The European Network of Councils for the Judiciary (ENCJ) is the organisation which unites all Councils for the Judiciary or similar autonomous institutions of the EU Member States and represents them in the EU.
The European Union of Judges in Commercial Matters (UEMC, EUJC) unifies all European country associations of judges in commercial matters where expert judges are part of the commercial jurisdiction system – actually Austria, Belgium, France, Germany and Switzerland.
The General Council of Spanish Lawyers (Consejo General de la Abogacia Española) is the representative and executive body of the 83 Lawyer Associations of Spain and among its key missions is the management practice of lawyers, ensuring the prestige of the profession, requiring Bar Associations and their members to comply with the professional and ethical work toward a more agile, modern and effective justice duties.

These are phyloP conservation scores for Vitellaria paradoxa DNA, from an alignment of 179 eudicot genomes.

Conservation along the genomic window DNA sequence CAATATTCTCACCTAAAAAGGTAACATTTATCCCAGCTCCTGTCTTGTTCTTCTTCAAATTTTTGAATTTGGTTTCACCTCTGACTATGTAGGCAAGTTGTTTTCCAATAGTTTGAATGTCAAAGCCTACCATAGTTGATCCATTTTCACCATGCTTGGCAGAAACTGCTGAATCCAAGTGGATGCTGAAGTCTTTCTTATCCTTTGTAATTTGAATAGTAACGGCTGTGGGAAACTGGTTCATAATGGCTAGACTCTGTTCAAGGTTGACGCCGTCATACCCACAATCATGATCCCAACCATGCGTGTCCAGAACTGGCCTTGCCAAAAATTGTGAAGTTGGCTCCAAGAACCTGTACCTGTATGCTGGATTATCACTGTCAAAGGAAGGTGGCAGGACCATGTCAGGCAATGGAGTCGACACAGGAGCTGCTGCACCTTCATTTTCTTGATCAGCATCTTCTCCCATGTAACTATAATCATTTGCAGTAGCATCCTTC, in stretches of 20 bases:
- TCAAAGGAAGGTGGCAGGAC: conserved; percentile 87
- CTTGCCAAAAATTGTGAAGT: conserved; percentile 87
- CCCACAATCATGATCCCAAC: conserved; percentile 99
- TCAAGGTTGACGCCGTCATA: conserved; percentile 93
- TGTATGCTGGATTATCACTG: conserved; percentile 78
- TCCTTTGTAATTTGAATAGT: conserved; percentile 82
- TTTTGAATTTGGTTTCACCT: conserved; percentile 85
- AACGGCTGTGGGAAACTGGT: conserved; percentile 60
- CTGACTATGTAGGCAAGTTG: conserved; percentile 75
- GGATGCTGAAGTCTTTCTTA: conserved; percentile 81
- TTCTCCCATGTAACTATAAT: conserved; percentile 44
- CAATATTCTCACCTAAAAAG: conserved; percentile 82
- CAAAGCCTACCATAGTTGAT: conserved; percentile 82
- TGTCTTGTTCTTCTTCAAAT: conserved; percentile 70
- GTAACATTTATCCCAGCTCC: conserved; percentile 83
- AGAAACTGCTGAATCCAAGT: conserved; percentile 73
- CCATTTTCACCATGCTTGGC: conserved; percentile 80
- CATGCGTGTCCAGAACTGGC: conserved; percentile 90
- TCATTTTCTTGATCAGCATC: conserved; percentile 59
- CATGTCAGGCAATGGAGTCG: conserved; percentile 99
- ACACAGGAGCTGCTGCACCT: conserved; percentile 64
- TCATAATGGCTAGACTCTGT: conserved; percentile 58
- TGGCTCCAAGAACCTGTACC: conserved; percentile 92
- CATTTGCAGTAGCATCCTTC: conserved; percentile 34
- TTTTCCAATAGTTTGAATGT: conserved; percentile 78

The German Association of Judges (Deutscher Richterbund, DRB) is the largest professional association of judges and public prosecutors in Germany. Founded in 1909, today it brings together more than 15,000 members.
The German Civil Law Notaries (Deutsche Bundesnotarkammer, BNotK) is a body established and governed by federal law representing the German civil law notaries as a whole in the process of political decision-making at the national level.